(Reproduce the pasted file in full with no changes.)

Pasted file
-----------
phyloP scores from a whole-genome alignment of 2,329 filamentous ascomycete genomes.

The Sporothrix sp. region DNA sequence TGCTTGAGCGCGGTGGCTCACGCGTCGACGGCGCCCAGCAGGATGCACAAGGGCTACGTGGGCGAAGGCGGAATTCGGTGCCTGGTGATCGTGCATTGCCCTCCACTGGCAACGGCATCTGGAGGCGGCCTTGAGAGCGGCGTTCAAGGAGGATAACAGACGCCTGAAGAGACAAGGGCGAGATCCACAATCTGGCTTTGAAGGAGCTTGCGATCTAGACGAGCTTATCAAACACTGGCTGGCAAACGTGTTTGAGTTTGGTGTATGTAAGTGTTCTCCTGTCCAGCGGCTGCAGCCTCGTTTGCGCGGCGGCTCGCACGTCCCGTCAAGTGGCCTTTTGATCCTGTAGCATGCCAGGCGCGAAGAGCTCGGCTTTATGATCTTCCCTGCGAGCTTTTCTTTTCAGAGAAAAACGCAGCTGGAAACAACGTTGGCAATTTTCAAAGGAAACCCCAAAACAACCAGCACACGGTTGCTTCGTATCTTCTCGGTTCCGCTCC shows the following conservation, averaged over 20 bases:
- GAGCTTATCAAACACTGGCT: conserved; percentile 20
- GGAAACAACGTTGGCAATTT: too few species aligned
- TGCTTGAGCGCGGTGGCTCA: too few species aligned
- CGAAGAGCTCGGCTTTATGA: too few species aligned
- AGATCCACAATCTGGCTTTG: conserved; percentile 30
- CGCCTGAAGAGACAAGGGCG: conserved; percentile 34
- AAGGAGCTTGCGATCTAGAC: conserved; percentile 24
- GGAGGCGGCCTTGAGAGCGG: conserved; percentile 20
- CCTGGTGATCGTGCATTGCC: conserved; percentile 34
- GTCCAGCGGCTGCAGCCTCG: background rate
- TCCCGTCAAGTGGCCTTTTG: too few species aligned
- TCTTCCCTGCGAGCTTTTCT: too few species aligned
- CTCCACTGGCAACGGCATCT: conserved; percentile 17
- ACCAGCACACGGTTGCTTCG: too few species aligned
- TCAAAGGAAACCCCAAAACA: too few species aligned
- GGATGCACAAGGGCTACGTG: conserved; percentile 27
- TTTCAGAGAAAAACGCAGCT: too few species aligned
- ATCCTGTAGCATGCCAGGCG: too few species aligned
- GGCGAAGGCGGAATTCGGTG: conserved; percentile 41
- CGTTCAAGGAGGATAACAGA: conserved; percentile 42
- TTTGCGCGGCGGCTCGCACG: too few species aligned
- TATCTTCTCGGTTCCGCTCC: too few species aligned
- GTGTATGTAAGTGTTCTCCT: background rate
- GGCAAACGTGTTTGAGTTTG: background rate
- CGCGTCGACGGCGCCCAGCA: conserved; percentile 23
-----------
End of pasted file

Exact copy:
phyloP scores from a whole-genome alignment of 2,329 filamentous ascomycete genomes.

The Sporothrix sp. region DNA sequence TGCTTGAGCGCGGTGGCTCACGCGTCGACGGCGCCCAGCAGGATGCACAAGGGCTACGTGGGCGAAGGCGGAATTCGGTGCCTGGTGATCGTGCATTGCCCTCCACTGGCAACGGCATCTGGAGGCGGCCTTGAGAGCGGCGTTCAAGGAGGATAACAGACGCCTGAAGAGACAAGGGCGAGATCCACAATCTGGCTTTGAAGGAGCTTGCGATCTAGACGAGCTTATCAAACACTGGCTGGCAAACGTGTTTGAGTTTGGTGTATGTAAGTGTTCTCCTGTCCAGCGGCTGCAGCCTCGTTTGCGCGGCGGCTCGCACGTCCCGTCAAGTGGCCTTTTGATCCTGTAGCATGCCAGGCGCGAAGAGCTCGGCTTTATGATCTTCCCTGCGAGCTTTTCTTTTCAGAGAAAAACGCAGCTGGAAACAACGTTGGCAATTTTCAAAGGAAACCCCAAAACAACCAGCACACGGTTGCTTCGTATCTTCTCGGTTCCGCTCC shows the following conservation, averaged over 20 bases:
- GAGCTTATCAAACACTGGCT: conserved; percentile 20
- GGAAACAACGTTGGCAATTT: too few species aligned
- TGCTTGAGCGCGGTGGCTCA: too few species aligned
- CGAAGAGCTCGGCTTTATGA: too few species aligned
- AGATCCACAATCTGGCTTTG: conserved; percentile 30
- CGCCTGAAGAGACAAGGGCG: conserved; percentile 34
- AAGGAGCTTGCGATCTAGAC: conserved; percentile 24
- GGAGGCGGCCTTGAGAGCGG: conserved; percentile 20
- CCTGGTGATCGTGCATTGCC: conserved; percentile 34
- GTCCAGCGGCTGCAGCCTCG: background rate
- TCCCGTCAAGTGGCCTTTTG: too few species aligned
- TCTTCCCTGCGAGCTTTTCT: too few species aligned
- CTCCACTGGCAACGGCATCT: conserved; percentile 17
- ACCAGCACACGGTTGCTTCG: too few species aligned
- TCAAAGGAAACCCCAAAACA: too few species aligned
- GGATGCACAAGGGCTACGTG: conserved; percentile 27
- TTTCAGAGAAAAACGCAGCT: too few species aligned
- ATCCTGTAGCATGCCAGGCG: too few species aligned
- GGCGAAGGCGGAATTCGGTG: conserved; percentile 41
- CGTTCAAGGAGGATAACAGA: conserved; percentile 42
- TTTGCGCGGCGGCTCGCACG: too few species aligned
- TATCTTCTCGGTTCCGCTCC: too few species aligned
- GTGTATGTAAGTGTTCTCCT: background rate
- GGCAAACGTGTTTGAGTTTG: background rate
- CGCGTCGACGGCGCCCAGCA: conserved; percentile 23